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Within criticism of religion, counter-apologetics is a field of thought that criticizes religious apologetics. Every religious apologist criticizes the defense of other religions, though the term counter-apologetics is frequently applied to criticism of religion in general by freethinkers and atheists. Luke Muehlhauser, the former executive director of the Machine Intelligence Research Institute, defines counter-apologetics as "a response to Christian apologetics...examining the claims and tactics of Christian apologists and then equipping [a thinker] with skeptical responses to them".[1]

Christian apologist and blogger J.W. Wartick wrote "counter-counter apologetics" in response to Matt Dillahunty's Iron Chariots counter-apologetics encyclopedia,[2][3] named for a passage in Judges 1 in which God was unable to lead the Israelites to victory over an enemy because that enemy had chariots of iron.

On his blog, as part of his "why they don't believe" series ("why they reject Christianity and/or theism"), Christian apologist and theologian Randal Rauser invited an anonymous blogger who calls himself Counter Apologist to explain his counter-apologetics, and Rauser provided his own counter-arguments.[4]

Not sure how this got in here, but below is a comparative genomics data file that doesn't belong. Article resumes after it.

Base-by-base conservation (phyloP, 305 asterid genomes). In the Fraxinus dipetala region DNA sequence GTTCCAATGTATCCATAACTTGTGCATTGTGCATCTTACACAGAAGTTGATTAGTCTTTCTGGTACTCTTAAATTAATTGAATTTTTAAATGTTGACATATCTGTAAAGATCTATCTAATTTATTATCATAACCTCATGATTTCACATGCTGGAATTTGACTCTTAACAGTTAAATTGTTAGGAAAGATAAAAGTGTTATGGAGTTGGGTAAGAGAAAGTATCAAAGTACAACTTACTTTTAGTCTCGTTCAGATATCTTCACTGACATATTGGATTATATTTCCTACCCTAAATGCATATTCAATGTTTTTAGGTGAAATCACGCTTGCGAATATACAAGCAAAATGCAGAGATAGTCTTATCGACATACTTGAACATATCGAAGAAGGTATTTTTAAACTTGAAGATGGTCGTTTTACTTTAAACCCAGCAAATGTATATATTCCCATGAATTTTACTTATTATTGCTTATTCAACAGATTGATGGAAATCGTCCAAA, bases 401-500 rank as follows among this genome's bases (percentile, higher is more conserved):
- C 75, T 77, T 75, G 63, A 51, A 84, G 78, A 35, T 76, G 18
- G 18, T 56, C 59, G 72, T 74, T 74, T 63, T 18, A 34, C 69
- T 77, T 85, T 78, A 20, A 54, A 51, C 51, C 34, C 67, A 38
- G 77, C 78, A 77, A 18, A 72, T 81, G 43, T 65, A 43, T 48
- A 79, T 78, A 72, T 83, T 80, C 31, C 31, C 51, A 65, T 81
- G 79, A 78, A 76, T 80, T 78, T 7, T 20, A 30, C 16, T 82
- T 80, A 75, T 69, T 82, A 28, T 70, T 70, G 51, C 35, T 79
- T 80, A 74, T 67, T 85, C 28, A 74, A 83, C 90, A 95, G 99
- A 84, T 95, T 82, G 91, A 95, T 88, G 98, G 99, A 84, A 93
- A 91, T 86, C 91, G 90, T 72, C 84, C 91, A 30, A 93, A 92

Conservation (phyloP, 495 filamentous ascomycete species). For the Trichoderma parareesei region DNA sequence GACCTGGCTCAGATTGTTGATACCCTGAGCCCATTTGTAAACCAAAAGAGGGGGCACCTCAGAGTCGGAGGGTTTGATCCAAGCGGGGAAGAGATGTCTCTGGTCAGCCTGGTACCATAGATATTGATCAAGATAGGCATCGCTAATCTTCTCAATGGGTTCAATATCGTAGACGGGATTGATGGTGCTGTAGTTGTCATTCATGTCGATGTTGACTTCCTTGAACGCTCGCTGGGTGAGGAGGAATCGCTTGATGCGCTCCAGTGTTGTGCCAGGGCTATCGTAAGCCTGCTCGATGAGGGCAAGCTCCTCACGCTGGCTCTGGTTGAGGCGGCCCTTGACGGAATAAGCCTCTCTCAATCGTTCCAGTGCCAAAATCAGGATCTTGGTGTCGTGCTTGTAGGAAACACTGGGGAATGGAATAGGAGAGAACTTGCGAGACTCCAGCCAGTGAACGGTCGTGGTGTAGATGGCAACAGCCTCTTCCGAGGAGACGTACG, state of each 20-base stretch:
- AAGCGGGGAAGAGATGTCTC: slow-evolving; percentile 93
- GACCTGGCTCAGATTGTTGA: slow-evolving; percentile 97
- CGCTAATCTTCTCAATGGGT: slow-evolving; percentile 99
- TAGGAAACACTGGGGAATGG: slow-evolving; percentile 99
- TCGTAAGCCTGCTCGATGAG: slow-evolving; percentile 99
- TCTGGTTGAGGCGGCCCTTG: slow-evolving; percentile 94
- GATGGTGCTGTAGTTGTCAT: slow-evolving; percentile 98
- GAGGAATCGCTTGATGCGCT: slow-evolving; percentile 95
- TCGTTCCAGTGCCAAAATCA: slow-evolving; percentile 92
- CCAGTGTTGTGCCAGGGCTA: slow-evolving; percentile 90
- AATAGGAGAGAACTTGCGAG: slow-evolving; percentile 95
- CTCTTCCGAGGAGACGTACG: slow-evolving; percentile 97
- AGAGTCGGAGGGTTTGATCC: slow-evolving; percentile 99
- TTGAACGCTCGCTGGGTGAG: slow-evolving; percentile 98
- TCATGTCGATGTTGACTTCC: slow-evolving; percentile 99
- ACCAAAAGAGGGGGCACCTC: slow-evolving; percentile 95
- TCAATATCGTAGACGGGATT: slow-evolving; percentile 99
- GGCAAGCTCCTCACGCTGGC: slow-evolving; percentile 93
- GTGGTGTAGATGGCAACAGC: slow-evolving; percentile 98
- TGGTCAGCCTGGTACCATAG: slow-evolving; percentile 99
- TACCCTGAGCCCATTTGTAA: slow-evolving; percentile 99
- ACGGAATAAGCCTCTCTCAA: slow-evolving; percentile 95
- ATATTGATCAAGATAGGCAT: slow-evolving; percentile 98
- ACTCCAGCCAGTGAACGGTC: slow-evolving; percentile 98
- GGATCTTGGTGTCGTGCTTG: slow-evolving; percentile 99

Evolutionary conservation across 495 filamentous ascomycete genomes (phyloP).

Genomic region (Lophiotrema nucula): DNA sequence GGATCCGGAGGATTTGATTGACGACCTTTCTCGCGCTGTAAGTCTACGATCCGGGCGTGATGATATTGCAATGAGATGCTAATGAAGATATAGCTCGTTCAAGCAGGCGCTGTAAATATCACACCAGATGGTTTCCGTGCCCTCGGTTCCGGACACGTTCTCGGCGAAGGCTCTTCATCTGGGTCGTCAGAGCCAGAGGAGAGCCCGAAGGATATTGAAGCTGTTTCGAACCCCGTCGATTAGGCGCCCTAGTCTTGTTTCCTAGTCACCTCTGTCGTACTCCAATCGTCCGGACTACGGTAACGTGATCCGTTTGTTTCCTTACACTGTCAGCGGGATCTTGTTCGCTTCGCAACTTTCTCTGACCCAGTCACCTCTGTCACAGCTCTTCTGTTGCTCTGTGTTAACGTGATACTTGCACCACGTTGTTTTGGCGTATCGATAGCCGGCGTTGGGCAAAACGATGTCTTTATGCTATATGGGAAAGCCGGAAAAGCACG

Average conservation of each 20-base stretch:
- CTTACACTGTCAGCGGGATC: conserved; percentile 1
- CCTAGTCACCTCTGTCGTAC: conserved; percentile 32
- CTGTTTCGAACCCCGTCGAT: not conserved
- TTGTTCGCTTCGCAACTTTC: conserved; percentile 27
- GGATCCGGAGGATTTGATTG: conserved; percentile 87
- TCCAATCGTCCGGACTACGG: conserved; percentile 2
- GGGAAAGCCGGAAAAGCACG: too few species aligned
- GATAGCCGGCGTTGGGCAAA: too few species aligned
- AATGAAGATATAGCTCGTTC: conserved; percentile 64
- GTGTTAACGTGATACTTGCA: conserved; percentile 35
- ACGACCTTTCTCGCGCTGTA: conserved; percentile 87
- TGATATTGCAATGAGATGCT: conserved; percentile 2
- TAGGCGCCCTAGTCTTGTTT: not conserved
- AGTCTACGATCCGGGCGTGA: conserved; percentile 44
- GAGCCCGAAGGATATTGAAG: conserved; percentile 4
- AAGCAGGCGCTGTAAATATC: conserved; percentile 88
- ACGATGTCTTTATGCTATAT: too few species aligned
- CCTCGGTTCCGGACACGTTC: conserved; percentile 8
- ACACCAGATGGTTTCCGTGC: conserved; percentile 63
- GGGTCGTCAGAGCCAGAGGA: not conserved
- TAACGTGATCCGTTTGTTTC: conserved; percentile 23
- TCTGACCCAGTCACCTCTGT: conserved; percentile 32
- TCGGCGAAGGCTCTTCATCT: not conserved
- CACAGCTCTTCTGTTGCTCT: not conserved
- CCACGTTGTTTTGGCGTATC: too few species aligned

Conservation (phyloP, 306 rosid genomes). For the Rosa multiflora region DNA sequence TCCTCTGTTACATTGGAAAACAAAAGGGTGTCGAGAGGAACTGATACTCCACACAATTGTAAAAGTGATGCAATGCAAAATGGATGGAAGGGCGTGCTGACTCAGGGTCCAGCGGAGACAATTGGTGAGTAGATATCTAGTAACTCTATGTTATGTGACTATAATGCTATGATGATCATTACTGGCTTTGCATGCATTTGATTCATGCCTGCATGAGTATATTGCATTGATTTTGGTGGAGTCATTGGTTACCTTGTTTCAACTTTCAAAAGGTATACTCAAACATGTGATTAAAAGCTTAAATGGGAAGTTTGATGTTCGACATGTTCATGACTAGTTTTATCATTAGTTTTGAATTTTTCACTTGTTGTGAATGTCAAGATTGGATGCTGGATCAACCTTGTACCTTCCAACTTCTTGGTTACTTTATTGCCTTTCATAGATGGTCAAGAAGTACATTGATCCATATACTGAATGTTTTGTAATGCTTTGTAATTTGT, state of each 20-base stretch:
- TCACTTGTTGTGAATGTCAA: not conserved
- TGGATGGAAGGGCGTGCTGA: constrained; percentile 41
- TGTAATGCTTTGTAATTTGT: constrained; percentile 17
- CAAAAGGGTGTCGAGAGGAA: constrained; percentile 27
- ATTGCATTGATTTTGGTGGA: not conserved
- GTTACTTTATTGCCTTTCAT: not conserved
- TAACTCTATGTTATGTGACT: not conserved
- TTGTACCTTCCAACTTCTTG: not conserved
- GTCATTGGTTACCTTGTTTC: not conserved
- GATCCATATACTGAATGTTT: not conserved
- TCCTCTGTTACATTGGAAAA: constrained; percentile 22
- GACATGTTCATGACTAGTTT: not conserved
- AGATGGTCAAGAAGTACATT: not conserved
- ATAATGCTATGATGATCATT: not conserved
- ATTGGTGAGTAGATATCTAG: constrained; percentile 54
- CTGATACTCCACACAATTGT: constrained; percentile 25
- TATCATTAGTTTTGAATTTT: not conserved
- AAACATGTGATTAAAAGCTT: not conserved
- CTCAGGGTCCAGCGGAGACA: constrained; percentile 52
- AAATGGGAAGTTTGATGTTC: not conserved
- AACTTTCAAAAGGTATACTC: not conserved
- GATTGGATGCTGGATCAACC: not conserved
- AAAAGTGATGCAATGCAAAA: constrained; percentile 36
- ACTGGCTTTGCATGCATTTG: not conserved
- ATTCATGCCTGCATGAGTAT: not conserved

The New Testament is well understood to contain apologetics,[5] but counter-apologetics also appears in Christian theology. Theologian John Milbank has written in a 2012 work that Christianity "makes room for" counter-apologetics by not being a Gnostic system of thought,[6] and notes the "authentic Christian fusion of apologetic and counter-apologetic" as it stands in opposition to the anti-materialist nihilism of Browning's Caliban.[7] Likewise, Biblical scholar and theologian Loveday Alexander has written that analysis of the Bible's books Luke and Acts by two other authors shows they contain counter-apologetic features perhaps to convey a pro-Roman perspective to the reader.[8]

See also[edit]


  1. ^ Muehlhauser, Luke (March 26, 2010), "Counter-Apologetics: What is Counter-Apologetics?", Common Sense Atheism (blog)
  2. ^ Adam Lee (November 4, 2007), Little-Known Bible Verses VII: Iron Chariots, Patheos
  3. ^ Wartick, J.W. (July 27, 2009), "Counter-Counter-Apologetics 1: Redeeming Pascal's Wager", Always Have a Reason (blog)
  4. ^ Rauser, Randal (May 28, 2013), "Why they don't believe: Counter Apologist", The Tentative Apologist (blog)
  5. ^ Dulles 2005, p. 1.
  6. ^ Milbank 2012, p. 19 "[T]he apophatic Christian apologia, out of its own internal structure, always makes room for the counter-apologetics for the quotidian ... since Christianity is not Gnosticism or Marcionism, its qualified world refusal will, even at the eschaton, allow the world a place..."
  7. ^ Milbank 2012, p. 24.
  8. ^ Alexander 1999, p. 24 "...Luke-Acts contains too many counter-apologetic features to impress a Roman reader ... and therefore proposes a reverse reading of the narrative as an apologia pro imperio: it embodies a pro-Roman perspective to a church harboring anti-Roman sentiment..."